Who Really Benefits from Quantitative Easing
Quantitative easing as we know it is a kind of monetary policy use by the central bank of a country to stimulate the economy when other conventional methods are not working. This involves the central bank buying financial assets from the commercial banks using the money it creates newly. This is different from the otherwise buying/selling government bonds to influence market interest rates. The policy is designed to inject money directly into the economy, when there is a sharp fall in demand because of reduced spending.
Quantitative easying increases the reserves with the banks and also raises the prices of the financial assets.
Using this method, Federal Reserve is pledging to buy $40 billion per month until the economy improves (at the time of this writing).
Even though the idea is to stimulate the economy, it's important to understand who really benefits from these actions.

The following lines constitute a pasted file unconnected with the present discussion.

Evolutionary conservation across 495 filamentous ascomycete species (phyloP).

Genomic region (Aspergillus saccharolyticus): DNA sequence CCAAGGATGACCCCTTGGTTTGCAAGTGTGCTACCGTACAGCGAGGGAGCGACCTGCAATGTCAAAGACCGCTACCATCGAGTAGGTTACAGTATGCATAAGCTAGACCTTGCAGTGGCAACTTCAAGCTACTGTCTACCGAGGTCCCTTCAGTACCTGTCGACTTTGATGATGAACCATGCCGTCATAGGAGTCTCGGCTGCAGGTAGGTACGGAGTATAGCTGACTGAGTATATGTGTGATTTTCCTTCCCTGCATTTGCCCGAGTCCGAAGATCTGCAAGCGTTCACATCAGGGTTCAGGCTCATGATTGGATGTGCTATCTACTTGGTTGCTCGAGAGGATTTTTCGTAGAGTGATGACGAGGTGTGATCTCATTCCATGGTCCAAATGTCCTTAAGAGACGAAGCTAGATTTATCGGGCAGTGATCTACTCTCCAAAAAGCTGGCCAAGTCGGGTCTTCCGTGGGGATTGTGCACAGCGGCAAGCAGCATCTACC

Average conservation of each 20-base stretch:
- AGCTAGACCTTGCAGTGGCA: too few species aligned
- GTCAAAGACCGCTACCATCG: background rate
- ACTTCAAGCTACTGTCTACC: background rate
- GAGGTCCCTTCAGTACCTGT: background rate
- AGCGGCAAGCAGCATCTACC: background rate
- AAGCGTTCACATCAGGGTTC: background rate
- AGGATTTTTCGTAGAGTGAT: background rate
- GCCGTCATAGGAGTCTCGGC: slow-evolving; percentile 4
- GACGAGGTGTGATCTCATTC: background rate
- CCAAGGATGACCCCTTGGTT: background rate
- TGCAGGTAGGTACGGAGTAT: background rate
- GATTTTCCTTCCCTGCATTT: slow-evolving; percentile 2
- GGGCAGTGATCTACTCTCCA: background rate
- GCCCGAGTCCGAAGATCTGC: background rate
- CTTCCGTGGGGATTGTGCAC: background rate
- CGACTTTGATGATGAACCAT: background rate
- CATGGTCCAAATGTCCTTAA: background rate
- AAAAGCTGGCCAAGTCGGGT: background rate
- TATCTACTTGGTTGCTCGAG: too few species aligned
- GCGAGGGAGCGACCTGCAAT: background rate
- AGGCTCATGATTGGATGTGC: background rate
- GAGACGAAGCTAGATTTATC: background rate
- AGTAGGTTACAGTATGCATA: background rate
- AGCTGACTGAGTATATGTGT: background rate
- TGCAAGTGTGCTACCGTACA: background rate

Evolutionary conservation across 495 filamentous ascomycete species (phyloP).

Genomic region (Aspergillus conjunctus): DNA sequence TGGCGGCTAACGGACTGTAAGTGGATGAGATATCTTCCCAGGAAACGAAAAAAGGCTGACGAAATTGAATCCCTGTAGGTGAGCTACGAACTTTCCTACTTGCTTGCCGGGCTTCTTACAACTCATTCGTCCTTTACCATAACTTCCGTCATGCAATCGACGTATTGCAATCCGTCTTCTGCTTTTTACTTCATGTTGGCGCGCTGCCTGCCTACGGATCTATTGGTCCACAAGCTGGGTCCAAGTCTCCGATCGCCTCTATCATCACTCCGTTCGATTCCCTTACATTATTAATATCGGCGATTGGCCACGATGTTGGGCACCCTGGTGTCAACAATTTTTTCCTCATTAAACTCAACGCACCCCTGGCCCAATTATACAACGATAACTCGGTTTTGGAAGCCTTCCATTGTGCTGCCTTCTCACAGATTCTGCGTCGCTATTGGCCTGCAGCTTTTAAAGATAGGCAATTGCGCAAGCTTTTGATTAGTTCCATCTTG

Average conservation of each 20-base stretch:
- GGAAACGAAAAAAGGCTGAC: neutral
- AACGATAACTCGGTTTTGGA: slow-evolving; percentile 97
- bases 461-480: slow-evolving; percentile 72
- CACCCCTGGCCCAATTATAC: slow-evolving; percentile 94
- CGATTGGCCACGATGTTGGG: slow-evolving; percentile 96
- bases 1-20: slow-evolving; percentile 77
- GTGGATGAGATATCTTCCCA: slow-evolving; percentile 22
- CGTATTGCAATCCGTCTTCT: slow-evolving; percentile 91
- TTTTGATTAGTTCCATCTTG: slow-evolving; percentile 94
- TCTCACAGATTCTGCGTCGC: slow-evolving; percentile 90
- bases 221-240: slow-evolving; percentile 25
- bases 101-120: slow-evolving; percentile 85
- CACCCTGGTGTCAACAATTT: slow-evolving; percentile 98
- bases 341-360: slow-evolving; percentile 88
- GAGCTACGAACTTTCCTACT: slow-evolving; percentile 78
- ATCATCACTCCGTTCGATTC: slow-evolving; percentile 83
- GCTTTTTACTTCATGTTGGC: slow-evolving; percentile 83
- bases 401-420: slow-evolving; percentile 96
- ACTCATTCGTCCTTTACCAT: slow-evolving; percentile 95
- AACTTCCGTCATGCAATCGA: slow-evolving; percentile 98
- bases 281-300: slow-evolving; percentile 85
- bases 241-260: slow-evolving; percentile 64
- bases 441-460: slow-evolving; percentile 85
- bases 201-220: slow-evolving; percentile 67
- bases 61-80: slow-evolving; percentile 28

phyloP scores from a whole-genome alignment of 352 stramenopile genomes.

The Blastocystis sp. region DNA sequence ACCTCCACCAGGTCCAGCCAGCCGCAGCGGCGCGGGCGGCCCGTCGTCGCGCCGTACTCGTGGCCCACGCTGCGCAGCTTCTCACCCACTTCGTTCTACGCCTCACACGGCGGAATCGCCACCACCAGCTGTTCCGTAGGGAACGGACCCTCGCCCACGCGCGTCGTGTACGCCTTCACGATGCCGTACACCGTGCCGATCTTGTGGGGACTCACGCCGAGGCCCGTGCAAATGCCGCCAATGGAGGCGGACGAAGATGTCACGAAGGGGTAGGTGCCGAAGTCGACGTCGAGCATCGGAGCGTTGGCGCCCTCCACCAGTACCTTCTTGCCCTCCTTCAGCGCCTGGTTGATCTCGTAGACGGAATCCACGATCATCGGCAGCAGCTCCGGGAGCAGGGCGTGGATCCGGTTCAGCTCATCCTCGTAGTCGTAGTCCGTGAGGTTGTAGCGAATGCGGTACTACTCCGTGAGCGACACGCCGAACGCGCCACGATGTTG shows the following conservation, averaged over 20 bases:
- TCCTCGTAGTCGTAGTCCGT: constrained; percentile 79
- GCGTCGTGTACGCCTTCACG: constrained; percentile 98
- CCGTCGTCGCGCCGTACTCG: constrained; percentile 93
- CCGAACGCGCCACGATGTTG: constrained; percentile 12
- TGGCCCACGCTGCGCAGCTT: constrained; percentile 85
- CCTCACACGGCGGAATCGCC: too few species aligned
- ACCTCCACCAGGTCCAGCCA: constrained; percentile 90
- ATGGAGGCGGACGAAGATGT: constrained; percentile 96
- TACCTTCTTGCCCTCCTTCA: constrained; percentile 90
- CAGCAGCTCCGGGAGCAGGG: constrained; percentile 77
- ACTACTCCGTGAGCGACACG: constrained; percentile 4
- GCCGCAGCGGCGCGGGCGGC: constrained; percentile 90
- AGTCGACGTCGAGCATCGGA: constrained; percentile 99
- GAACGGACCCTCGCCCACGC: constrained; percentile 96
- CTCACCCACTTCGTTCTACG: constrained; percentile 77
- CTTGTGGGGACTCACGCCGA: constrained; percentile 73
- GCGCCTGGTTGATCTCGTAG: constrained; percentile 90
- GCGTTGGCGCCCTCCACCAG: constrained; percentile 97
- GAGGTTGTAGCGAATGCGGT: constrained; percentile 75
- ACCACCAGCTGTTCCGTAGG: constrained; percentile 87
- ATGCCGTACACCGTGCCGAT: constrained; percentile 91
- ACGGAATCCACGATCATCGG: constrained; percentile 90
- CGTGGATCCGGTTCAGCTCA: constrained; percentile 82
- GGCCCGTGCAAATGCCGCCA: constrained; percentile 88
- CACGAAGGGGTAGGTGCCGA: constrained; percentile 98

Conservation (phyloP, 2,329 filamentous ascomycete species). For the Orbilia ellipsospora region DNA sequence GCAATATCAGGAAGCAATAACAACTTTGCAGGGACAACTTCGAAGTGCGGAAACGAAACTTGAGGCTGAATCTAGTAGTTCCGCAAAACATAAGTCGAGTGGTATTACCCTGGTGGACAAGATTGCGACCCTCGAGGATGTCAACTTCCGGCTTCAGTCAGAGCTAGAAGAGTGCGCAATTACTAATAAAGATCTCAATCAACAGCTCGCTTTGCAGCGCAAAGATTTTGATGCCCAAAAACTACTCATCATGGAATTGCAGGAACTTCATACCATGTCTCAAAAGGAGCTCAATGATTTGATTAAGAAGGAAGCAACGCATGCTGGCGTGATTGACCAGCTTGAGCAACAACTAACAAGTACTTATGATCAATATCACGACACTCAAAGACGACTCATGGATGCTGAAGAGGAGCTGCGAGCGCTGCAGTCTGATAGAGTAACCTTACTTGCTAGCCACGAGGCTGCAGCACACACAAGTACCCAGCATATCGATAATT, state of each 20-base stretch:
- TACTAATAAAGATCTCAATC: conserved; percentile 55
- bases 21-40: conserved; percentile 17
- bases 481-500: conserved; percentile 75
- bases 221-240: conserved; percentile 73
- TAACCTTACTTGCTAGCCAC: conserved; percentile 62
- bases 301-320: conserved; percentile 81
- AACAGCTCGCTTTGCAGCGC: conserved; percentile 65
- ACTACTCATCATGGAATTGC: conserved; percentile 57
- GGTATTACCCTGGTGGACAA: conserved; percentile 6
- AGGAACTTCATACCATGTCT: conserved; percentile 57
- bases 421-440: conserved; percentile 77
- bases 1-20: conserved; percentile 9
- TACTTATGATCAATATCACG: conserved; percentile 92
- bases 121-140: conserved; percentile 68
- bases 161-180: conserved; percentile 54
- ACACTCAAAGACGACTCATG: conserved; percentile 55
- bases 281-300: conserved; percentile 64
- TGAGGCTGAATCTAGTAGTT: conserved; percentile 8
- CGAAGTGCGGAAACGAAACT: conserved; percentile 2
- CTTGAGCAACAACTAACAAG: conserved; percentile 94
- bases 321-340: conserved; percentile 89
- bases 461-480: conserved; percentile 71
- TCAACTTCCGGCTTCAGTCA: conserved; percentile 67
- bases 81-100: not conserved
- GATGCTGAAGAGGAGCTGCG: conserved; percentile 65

In a recent report, the Bank of England has said that their own Quantitative Easing policies have mainly benefited the rich people of the country. As a consequence, it ends up increasing the income inequality and the consequent social tensions.
This is also alarming for the US. Quantitative easing increases the financial asset prices, and according to Fed's data, the top 5% own upto 60% of the country's individually held financial assets. This includes 82% of the stocks and upto 90% of the bonds.
So, any QE action by Federal Reserve will only really help the rich not the rest of America.